Wednesday, 24 August 2016

spring again

A bird appears. Silky smooth and dark like chocolate in the enveloping shadow cast by the aspens on the other side of the drove.
It's an upright bird, not a creeper- not a lawn hopper- it's feet never touch the ground.
Then it's away, flashing first across the hollow shadow, then a sunlit bush and over the crowning ash trees.

Further along the drove two Willow Warblers, mustard bellied youngsters, dart among the elm leaves, stopping only to practice next summer's tune. A Chiffchaff joins them and all of a sudden it's as if May has returned full of Spring-Song.

Saturday, 20 August 2016

reason to wander

I've been busy with lots of painting for various bird reports recently, and that has meant I haven't allowed myself time off to take in the sights of late summer as I would have wished. What i needed was an excuse to get away, and as I've got a Little Stint to paint, what better reason to drive up to the coast- just to get some reference you understand.
There have been stints seen at titchwell recently, and knowing how close you can often get to them there, i packed my sketchbook and headed off. I wanted to be at titchwell in the evening when the crowds had gone and the light less glaring, and luckily there was a perfect place to head for before hand, just to waste an hour or two. I had seen a report from Snettisham of a Wryneck seen in the morning, so i strolled along the bank in search of it.There was no sign of any other birder about, and there was very little activity in the early afternoon heat. A dry breeze lulled the low bushes behind the sea wall. The odd Whitethroat flicked among the brightening berries and a Linnet creaked its tune. A pale bird perched up and proved to be a Winchat. The Wryneck could be anywhere by now, and I turned back.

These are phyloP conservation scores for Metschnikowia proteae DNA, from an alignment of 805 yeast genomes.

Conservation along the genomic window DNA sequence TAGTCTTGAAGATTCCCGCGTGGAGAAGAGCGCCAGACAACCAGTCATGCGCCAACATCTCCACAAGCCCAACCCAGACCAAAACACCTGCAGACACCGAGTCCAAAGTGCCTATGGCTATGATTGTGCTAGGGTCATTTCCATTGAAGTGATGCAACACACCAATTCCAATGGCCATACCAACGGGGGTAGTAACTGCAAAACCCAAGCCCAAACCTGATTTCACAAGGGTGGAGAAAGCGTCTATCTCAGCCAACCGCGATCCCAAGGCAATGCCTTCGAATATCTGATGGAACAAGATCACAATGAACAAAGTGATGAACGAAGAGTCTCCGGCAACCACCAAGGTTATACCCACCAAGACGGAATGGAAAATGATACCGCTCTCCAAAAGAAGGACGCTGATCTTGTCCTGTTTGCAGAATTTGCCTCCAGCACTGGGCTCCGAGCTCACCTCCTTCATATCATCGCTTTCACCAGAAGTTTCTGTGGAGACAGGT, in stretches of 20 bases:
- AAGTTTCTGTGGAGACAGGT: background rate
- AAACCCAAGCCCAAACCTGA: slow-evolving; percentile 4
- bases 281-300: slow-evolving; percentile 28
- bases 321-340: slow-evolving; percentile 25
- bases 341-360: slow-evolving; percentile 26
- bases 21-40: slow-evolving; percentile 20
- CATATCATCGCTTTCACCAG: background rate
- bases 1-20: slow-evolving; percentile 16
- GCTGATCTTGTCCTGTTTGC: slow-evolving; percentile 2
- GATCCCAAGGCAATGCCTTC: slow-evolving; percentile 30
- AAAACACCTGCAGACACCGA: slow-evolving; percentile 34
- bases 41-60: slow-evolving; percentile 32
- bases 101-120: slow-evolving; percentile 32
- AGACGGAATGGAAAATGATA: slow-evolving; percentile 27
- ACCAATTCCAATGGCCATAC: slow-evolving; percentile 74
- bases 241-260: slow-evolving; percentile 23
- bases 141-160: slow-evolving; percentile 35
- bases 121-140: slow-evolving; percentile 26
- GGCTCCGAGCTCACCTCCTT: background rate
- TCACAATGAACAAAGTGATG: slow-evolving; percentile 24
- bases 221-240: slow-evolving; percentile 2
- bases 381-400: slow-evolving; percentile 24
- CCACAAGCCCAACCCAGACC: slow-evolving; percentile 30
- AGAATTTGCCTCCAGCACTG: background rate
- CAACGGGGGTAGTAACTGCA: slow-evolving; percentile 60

A bird sprang from a small hawthorn bush- like a small thrush, or a large sylvia warbler- or... a Wryneck! it flew across the reedy pool and sheltered in the shade of a bush, then briefly settled in a bramble patch and was gone, flipping behind the sprawling tangle and out of sight. I waited, but it did not reappear, and I had a stint to sketch.

 Titchwell dozed in the afternoon sun. Ruff wandered along the muddy edges while hundreds of other waders loafed on the islands- oystercatchers spread out near some large gulls, godwits just off a spur switching like weather vanes as the wind began to strengthen. A party of terns settled down, only to be blown up into the air. They whipped across the lagoon then tacked back to the start, grounding alongside the Black-headed Gulls. Three Greenshank called as they sped out onto the freshmarsh, leaving their cousins the Redshanks to sleep in a sizeable gathering on a samphire covered mudbar.
As the evening wore on a Spoonbill flew over, and as I turned to the west, a flock of more than a dozen more lazily circled in the pink sky, disappearing near the glittering creek.
There was no stint. Knot, Dunlin, Golden and grey Plover all vied for my attention, but as the day faded I realised I was not going to get what I'd come for. But that doesn't matter for now.